Portraits of a Champion
I’ve watched a lot of championship games in my lifetime. I’ve seen pretty much every reaction a person can have to “winning it all.” The smiles are never more broad. The tears are never more free flowing. The hugs are never more bountiful. There’s the yelling, the screaming, the jumping up and down, the dancing, the high fives, the words of encouragement to the runners up, and the congratulations to the winners that never seem to end. Last night, I finally saw something new.
A Gatorade shower at a basketball game. Really, I sat there and tried to figure out if I’d ever seen that before. Of course there’s a reason I don’t think I’ve ever seen it. Basketball is played on hardwood floors that get slick if they’re wet. Football (the typical venue for Gatorade showers) is played on a more absorbent surface. But this…this was meaty. I was incredibly impressed with Paul Pierce’s guts and Doc Rivers’s thankful reaction:
I fell asleep during the 3rd and 4th quarters. Apparently, so did the Lakers. I woke up with 2 minutes left and the lead at near 40 points. I can’t honestly remember a win that lopsided in a Finals game. Boston really wanted this one, and I’m really happy for them. I have a soft spot for talented people like Kevin Garnett and Ray Allen who spend the better parts of their careers on teams with no help. Basketball isn’t a game that can be won by a single individual (unless you’re playing one on one or against yourself). It’s a team sport. Let me repeat that for all the Kobe Bryants and Lebron Jameses out there. IT’S A TEAM SPORT. And when all the pieces of the puzzle come together, interlocking just perfectly, you get what I saw last night: a cohesive group of people that wouldn’t for one minute let the lights go out on their dream.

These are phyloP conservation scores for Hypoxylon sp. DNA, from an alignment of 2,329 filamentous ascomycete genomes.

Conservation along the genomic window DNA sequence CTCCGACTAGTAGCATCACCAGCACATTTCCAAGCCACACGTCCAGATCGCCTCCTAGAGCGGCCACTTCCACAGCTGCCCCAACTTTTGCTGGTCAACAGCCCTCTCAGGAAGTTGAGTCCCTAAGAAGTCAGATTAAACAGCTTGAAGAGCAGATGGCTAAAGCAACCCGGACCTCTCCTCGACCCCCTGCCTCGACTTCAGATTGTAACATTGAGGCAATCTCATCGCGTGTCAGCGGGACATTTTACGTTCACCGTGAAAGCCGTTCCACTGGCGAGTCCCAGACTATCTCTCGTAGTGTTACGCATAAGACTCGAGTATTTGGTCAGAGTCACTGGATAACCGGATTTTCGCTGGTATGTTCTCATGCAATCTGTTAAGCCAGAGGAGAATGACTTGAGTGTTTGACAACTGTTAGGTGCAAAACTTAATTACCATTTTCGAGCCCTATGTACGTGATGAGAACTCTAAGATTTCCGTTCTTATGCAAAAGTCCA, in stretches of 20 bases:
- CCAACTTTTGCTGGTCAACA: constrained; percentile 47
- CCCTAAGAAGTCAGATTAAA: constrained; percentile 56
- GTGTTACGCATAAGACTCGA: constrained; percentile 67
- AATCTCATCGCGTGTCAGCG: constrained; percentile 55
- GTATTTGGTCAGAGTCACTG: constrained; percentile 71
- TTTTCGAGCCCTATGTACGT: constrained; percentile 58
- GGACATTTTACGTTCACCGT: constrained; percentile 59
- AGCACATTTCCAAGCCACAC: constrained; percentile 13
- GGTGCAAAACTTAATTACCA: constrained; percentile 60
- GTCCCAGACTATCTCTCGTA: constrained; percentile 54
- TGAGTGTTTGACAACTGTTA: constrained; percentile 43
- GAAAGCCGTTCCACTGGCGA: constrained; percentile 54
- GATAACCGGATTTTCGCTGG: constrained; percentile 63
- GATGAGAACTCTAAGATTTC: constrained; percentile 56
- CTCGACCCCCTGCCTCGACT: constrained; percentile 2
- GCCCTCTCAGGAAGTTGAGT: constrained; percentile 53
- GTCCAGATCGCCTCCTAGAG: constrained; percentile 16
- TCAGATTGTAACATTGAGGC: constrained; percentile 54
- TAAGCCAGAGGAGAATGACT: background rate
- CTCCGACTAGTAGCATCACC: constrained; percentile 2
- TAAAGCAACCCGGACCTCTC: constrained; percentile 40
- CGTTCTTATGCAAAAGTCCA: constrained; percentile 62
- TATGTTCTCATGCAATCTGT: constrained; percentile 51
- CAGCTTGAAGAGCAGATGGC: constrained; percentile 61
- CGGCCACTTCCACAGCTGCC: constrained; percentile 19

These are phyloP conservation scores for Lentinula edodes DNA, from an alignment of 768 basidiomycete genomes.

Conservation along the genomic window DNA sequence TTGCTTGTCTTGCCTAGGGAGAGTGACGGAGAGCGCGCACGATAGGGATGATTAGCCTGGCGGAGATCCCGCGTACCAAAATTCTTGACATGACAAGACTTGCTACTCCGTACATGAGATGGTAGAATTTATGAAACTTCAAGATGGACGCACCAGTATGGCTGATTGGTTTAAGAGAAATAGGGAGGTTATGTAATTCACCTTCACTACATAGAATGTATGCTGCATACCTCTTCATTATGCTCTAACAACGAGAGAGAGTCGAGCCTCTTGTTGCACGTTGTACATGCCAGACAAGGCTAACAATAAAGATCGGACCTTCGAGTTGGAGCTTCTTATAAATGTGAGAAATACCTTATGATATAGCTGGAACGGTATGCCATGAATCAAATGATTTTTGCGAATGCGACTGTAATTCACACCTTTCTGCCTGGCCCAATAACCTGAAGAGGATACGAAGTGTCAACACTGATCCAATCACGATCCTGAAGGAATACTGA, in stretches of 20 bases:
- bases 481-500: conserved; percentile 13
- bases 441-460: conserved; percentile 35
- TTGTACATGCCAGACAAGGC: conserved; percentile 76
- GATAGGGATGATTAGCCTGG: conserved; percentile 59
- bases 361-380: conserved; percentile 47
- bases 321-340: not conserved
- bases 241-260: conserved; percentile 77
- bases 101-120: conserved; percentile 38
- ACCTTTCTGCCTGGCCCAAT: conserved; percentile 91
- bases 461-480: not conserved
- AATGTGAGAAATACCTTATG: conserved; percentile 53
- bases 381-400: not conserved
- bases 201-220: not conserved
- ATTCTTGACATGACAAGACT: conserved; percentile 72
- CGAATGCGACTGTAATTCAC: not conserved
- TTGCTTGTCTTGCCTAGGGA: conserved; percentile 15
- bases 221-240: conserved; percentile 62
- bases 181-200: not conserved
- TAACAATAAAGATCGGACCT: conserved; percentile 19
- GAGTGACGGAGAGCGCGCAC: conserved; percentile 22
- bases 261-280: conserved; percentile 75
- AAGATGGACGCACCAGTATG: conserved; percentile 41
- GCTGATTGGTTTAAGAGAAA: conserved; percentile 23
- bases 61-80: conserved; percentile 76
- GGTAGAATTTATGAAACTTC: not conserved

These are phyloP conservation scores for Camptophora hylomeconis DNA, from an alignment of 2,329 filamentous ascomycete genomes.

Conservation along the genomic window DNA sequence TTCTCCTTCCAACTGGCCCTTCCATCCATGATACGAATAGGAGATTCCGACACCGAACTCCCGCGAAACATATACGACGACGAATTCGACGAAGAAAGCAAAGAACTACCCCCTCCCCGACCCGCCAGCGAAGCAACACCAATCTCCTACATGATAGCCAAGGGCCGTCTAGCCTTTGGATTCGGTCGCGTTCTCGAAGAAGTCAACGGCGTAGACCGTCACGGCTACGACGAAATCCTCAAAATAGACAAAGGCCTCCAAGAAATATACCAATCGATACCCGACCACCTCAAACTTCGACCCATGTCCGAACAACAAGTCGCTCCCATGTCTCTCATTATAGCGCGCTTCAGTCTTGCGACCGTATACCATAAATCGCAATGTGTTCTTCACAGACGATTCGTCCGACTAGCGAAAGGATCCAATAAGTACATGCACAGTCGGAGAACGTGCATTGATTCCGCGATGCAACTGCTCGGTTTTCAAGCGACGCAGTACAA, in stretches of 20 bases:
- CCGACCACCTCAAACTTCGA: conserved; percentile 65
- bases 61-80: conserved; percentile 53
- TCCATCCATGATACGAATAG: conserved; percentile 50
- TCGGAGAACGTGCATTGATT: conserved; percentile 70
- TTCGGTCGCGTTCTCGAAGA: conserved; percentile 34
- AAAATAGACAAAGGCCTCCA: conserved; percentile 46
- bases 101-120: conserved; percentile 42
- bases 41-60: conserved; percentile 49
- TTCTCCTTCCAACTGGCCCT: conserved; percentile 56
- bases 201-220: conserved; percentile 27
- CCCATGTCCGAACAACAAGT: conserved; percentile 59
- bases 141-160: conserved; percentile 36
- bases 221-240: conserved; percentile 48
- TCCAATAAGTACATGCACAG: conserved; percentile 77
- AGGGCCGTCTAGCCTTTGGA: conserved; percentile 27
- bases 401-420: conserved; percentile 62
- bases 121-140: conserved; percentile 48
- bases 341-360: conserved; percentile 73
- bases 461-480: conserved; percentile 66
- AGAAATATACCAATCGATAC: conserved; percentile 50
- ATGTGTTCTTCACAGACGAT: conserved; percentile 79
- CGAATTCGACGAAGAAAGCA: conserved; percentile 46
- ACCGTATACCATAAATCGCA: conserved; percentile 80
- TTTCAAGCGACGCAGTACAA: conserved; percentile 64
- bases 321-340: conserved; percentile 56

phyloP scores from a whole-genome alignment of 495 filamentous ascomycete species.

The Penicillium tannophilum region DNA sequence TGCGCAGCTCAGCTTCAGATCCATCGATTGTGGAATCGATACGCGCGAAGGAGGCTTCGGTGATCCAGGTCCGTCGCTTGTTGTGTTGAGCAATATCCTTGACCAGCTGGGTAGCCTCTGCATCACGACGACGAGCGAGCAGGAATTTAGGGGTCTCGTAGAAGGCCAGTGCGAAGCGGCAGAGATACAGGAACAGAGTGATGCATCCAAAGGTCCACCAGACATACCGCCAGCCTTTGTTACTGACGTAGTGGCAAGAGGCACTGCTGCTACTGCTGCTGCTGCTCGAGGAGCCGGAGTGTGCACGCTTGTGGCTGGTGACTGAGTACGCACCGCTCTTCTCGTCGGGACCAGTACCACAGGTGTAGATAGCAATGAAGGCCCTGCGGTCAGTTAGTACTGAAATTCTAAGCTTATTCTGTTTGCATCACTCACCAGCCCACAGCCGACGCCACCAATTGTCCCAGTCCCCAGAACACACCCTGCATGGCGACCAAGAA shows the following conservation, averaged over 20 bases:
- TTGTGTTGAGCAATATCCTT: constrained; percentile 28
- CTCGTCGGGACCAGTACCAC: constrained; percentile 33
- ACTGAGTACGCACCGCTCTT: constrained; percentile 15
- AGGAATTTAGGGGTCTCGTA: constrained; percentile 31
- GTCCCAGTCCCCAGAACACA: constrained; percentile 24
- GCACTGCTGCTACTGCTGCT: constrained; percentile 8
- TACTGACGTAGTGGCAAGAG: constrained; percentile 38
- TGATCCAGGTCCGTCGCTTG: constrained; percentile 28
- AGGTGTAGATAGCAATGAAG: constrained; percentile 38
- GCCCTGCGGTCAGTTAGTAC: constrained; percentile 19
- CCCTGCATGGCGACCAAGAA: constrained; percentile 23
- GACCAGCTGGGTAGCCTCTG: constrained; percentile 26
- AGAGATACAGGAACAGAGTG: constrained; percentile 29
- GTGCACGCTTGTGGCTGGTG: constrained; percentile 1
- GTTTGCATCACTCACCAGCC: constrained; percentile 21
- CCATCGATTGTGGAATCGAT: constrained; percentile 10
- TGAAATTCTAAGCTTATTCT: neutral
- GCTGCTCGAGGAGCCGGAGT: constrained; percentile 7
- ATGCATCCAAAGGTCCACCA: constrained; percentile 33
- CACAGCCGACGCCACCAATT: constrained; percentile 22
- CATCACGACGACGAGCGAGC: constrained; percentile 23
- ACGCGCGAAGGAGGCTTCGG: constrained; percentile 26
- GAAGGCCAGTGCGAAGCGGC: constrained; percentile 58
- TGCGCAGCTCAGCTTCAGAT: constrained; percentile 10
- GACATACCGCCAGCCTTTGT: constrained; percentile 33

Then you get a celebration that is almost beyond compare. You could see in their celebration how much they all wanted this, how they had worked their entire careers in order to come together for this one year for this one goal. It’s not supposed to be this easy. Organizations aren’t supposed to be able to trade and draft the kind of talent the Celtics have and make it work the first time out of the gate. It’s supposed to take years to identify team leaders, to understand everyone’s work ethic, to adjust attitudes, to get everyone on the same page, if you will. But these guys didn’t buy into that. They believed in what every single one of them came to the NBA to do: win a championship, and that is what carried them through, what gave them the strength to come back from a 24 point deficit in game 4, what enabled them to put 2nd and 3rd string players in the game in the 4th quarter because 30-40 points was a strong enough cushion that the starters could take a load off.
The celebration when the final seconds ticked off the clock was incredible. It wasn’t so much about the storied history of the Boston Celtics as it was about what each of those players had been through to get to that point. I still remember the Chicago Bulls’ 1991 championship. It was the first of the first three-peat and Michael Jordan’s first. He clutched that trophy as if he would never let go with his father sitting by his side as proud as a father could ever be.
And then I remember the 1996 championship, which was the first of the second three-peat. Michael’s father had been killed three years earlier and the Bulls won the 1996 championship on Father’s Day. Michael laid face down on the floor of the locker room for what seemed like an eternity sobbing and shaking. And every one of us who knew anything about that man knew exactly what he was thinking. “I want my daddy.” Michael and Scottie and BJ and Steve and John and Bill and Phil and the rest of the Bulls went through a lot together for those six championships, but those two are the ones I remember the most from the six.
Last night, a new memory was made. I’m hopeful that sometime in the next two or three weeks Kevin Garnett will be able to gather his thoughts and say something coherent, but until then, I completely appreciate the rambling of this interview with Michelle Tafoya. I often say that the way I feel after a team I follow wins a championship can’t be put into words, and this just seems to prove that there actually are no words for that feeling after all:
What is missing from this clip on YouTube is Kevin’s embrace with Bill Russell. Kevin simply said, “I got one of my own. I hope we made you proud.” Yes, the Boston Celtics are world champions of the NBA. And they managed, throughout the playoffs and the finals, to Become Legendary: